Monthly Archives January 2013

Arena Review: Star Wars X-Wing Miniatures Game

I’ve always balked a little bit on dueling miniatures games. Partly because restricting a game to 1 on 1 doesn’t really do a lot for me when hanging out with a group of friends, but also because I’ve never found them a lot of fun. But I love Star Wars, so when the X-Wing Miniatures game was released, I was somewhat interested. Then I saw the ship models and everything changed.

Suggested ages: 13 and up
Number of players: 2
Playing time: 15 – 20 minutes
Contents: Rulebook, Quick-start rulebook,  1 X-Wing and 2 Tie Fighters with stands & bases, ship tokens, dice, range ruler, obstacle markers, maneuver templates, 3 maneuver dials, damage/upgrade cards, ship cards, action tokens, mission tokens.
Retail price: $43.99 available on Amazon.com

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Gatecrash Casual & Commander Review: House of Dimir

Dimir isn’t real, right? Or is it? Either way, it introduces something new.

The House of Dimir in Gatecrash introduces two main concepts to Magic: Grinding and Cipher. Grinding is the new milling X lands ability that seems to be specially made for casual mill decks and gives multiplayer millers some impressive spells.

But more exciting is the ability Cipher. Turning sorceries into Auras in a way, Cipher allows you to cast the same spell again and again off combat triggers. And yes, it casts the spell which allows for some great abuse.

Gatecrash Casual & Commander Review
Orzhov Syndicate | House of Dimir | Simic Combine | Gruul Clans | Boros Legion
White | Black | Blue | Green | Red | Other

Return to Ravnica Casual & Commander Reviews
Azorious Senate  | Izzet League | Cult of Rakdos | Golgari Swarm | Selesnya Conclave
White | Blue | Red | Black | Green | Gold, Artifact & Lands

Hands of Binding

Cipher Detain? Oh I hope that becomes a thing when Dragon’s Maze happens! Hands of Binding is a neat little trick, but the value really comes from Cipher. Encouraging attacking is nice, but getting essentially auras that can’t be two-for-one’d is much better. As far as an ability, this isn’t great but could be awesome for limited.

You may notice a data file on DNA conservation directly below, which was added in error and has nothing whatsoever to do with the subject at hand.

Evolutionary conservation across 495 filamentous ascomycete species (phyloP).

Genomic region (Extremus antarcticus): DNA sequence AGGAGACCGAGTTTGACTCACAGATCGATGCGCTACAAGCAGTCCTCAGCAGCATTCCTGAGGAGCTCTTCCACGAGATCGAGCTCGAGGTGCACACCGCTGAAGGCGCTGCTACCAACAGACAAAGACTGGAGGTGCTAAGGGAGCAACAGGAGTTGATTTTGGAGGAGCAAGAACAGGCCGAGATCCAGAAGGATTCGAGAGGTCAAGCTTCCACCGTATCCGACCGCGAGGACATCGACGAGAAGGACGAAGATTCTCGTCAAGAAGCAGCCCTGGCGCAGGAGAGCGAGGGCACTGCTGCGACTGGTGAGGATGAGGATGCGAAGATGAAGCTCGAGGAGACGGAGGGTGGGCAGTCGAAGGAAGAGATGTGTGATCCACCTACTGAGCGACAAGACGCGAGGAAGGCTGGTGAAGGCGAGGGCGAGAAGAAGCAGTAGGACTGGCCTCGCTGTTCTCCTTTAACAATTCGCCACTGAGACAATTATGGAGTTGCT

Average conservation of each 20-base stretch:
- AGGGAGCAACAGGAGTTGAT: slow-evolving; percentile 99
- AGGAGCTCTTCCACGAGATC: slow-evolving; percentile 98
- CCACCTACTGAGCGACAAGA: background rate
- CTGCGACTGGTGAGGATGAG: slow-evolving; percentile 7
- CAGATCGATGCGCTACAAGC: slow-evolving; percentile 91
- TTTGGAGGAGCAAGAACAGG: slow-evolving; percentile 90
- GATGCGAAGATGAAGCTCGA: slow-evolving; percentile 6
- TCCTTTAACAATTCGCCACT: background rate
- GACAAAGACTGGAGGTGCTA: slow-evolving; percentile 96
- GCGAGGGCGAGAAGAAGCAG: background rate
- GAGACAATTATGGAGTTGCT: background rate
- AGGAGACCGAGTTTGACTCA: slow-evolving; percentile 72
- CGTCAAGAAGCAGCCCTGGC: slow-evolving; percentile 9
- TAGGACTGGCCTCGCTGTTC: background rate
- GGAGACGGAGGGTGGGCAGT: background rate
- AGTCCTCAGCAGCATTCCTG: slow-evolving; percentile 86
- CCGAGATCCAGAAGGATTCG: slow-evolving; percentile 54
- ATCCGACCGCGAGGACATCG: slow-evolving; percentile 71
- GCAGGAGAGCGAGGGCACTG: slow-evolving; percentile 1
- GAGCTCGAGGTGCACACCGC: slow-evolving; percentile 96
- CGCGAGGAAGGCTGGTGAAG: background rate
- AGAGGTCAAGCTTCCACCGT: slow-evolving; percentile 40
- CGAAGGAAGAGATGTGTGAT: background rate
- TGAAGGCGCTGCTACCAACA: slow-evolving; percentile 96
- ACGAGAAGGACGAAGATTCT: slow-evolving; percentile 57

Last Thoughts

How much would you pay to turn a creature into an Ophidian? For older players, I see the allure of this card being much greater. But the casting cost is just painful. 3U for a Curiosity that can’t be Disenchanted? That feels expensive.

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Gatecrash Casual & Commander Review: Orzhov Syndicate

A new Magic set is about to be released. Normally, I look at all the cards in the set (and I’m still going to do that), but to start things off – I’ve got to say wow. Wizards really knocked it out of the park with Gatecrash and there really is something for every kind of player. Like with Return to Ravnica, I will be going through each of the guilds first (WBUGR), then each unaffiliated set of cards so the final review will probably be 11 parts in total!

First up is the crime syndicate masquerading as a religion: Orhovz! This white-black guild introduces a new mechanic that is beyond multiplayer friendly. Extort allows you to pay a W or B whenever you cast a spell, to drain all your opponents for 1 life and you gain one. And to make it even better, the hybrid in it doesn’t apply to color identity rules in Commander! And it doesn’t hurt that this color combination is the best when it comes to removal either.

Gatecrash Casual & Commander Review
Orzhov Syndicate | House of Dimir | Simic Combine | Gruul Clans | Boros Legion
White | Black | Blue | Green | Red | Other

Return to Ravnica Casual & Commander Reviews
Azorious Senate  | Izzet League | Cult of Rakdos | Golgari Swarm | Selesnya Conclave
White | Blue | Red | Black | Green | Gold, Artifact & Lands

Basilica Guards

While not the most exciting card, getting additional sources of extortion is a good thing. For multiplayer, the defender aspect is a plus. It holds down the ground early game and is deceptive about just how much damage it is dealing.

Blind Obedience

Kismet is a great card… to draw a lot of attention to yourself. Blind Obedience gives you a cheap way to slow the game while you whittle away at life totals, but after a turn or two stalling the board… this card becomes the clear problem.

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Portals of the Week

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Portals of the Week

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Picking Up the Paintbrush: 6 Tips for Getting Started